Where your treasure is,
there your heart will be also.
Jesus warned about the dangers of wealth but didn’t condemn everyone who had it.
Mary, John Mark’s mother, was apparently well-heeled. She owned a spacious house, large enough to accommodate Christians who gathered there for worship (Acts 12:12).
Zacchaeus, a rich tax collector, promised to cough up a significant chunk of his stash to make things right with those he’d wronged. Jesus didn’t even hint that it was insufficient; he said, “Today salvation has come to this house” (Lk 19:8-9).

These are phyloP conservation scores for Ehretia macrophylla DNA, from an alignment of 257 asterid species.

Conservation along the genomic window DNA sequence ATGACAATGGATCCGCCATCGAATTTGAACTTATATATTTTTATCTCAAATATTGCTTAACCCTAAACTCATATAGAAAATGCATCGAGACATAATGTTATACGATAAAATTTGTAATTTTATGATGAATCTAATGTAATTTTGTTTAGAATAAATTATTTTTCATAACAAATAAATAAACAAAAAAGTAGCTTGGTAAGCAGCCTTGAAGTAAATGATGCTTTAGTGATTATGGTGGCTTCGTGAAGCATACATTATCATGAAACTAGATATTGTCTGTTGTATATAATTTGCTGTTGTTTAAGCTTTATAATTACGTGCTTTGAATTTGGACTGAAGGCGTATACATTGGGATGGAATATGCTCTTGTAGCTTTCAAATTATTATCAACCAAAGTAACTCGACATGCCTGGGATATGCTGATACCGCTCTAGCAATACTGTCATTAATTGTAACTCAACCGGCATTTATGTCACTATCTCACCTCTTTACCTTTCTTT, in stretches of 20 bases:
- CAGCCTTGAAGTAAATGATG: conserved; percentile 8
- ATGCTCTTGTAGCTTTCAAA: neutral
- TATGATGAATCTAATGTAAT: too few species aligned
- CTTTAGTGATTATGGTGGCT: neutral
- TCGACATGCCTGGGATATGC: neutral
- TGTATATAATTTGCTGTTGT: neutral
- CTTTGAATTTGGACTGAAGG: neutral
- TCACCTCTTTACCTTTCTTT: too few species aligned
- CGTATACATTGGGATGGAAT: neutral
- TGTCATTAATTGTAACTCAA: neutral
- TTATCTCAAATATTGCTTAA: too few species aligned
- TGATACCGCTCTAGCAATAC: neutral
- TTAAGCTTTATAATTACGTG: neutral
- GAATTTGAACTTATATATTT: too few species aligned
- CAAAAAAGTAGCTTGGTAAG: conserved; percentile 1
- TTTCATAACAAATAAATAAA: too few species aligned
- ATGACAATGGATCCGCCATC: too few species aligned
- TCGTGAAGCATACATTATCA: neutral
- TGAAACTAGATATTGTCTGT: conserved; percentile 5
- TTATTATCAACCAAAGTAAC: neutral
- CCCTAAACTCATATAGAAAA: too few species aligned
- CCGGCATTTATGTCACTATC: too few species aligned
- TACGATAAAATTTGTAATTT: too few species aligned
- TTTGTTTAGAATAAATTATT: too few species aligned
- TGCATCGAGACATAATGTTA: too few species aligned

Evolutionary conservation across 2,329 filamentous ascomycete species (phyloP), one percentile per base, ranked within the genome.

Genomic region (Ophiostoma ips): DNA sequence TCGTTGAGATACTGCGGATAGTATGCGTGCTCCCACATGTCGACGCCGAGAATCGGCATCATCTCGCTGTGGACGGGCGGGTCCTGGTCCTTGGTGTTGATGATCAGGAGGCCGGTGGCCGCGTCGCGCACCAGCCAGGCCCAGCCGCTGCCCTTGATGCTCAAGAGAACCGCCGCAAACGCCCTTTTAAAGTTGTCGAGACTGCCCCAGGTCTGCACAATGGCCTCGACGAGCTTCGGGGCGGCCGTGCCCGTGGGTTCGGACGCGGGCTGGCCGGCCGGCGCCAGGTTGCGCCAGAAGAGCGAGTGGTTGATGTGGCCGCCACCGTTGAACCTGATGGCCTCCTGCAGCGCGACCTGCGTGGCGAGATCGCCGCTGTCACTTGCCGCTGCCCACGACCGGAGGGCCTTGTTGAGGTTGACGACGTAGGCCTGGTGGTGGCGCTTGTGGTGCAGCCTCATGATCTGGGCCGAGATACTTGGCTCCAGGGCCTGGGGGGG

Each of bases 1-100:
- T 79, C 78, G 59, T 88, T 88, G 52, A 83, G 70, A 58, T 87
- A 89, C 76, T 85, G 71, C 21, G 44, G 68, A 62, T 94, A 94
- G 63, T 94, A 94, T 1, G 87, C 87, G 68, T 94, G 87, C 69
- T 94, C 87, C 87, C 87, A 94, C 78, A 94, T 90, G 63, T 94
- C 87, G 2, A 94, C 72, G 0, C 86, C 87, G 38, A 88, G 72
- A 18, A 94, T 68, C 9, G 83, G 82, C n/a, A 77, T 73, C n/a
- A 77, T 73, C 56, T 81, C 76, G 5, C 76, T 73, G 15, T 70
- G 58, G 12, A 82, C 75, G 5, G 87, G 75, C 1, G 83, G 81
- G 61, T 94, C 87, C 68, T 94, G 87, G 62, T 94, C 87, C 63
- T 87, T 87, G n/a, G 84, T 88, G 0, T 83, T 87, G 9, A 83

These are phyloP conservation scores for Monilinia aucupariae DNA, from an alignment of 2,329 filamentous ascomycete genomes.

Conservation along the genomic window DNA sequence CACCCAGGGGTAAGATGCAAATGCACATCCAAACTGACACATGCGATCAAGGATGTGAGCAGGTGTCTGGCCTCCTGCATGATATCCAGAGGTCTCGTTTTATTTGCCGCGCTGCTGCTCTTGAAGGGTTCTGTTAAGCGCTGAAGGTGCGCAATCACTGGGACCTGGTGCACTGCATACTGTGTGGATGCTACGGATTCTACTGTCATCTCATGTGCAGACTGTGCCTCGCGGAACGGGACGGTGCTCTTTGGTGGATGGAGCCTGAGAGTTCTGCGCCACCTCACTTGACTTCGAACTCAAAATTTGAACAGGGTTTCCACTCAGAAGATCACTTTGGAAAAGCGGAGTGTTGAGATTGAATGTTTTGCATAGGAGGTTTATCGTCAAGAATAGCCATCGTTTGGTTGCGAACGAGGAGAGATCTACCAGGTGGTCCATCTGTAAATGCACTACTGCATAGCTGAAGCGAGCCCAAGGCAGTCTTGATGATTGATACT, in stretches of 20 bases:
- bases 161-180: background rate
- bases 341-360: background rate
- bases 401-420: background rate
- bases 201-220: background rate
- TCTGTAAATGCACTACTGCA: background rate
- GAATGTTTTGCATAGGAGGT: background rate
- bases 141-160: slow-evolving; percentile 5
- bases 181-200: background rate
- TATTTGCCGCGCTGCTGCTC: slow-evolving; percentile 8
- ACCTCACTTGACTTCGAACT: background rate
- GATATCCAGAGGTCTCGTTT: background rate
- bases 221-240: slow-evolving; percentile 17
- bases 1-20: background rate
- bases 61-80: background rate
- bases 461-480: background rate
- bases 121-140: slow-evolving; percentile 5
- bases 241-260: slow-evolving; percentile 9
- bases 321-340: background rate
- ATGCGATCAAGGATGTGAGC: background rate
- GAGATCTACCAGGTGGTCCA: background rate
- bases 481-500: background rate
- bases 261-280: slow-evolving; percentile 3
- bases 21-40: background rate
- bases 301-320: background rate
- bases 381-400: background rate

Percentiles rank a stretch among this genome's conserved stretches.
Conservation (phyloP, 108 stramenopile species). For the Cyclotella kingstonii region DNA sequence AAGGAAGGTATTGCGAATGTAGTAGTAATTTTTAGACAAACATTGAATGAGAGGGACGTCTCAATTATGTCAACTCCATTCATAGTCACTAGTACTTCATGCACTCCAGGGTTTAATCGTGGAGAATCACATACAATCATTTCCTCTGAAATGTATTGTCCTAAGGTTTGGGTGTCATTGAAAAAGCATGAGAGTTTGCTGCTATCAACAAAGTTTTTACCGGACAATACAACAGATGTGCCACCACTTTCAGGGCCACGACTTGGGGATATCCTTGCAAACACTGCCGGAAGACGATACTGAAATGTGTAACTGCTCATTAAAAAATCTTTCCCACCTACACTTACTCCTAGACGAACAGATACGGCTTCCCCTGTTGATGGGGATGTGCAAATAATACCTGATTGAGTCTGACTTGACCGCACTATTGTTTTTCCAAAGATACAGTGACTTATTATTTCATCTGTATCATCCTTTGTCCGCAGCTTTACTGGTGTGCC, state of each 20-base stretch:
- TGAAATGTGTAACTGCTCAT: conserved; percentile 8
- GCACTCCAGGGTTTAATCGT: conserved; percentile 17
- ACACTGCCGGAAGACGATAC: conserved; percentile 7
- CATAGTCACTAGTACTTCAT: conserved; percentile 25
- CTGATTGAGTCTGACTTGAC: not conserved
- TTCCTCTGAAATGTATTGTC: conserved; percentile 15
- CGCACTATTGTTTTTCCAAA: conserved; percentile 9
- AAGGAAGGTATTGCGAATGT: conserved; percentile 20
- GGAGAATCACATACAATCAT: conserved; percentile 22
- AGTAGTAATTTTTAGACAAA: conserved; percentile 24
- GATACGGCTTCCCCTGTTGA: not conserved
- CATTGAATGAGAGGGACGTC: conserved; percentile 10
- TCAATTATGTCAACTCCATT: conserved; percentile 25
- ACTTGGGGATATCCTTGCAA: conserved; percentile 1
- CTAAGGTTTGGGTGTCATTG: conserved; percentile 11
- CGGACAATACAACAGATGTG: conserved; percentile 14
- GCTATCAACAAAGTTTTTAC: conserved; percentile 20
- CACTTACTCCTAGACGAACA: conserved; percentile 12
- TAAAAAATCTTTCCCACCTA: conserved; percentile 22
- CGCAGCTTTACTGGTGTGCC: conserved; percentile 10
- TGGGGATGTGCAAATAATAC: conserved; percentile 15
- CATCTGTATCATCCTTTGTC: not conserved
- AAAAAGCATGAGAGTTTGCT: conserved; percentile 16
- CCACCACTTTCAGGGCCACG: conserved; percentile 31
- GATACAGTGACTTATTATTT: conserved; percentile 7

Joseph, “a rich man from Arimathea,” donated his pre-paid burial plot to Jesus (Mt 27:57-60).
But what about Ananias and Sapphira? you ask. They weren’t zapped because they withheld some of the money from the property they sold. They were zapped because they lied about it, saying they gave it all when they didn’t (Acts 5:1-10).
Money is a convenience,
but not worthy of worship.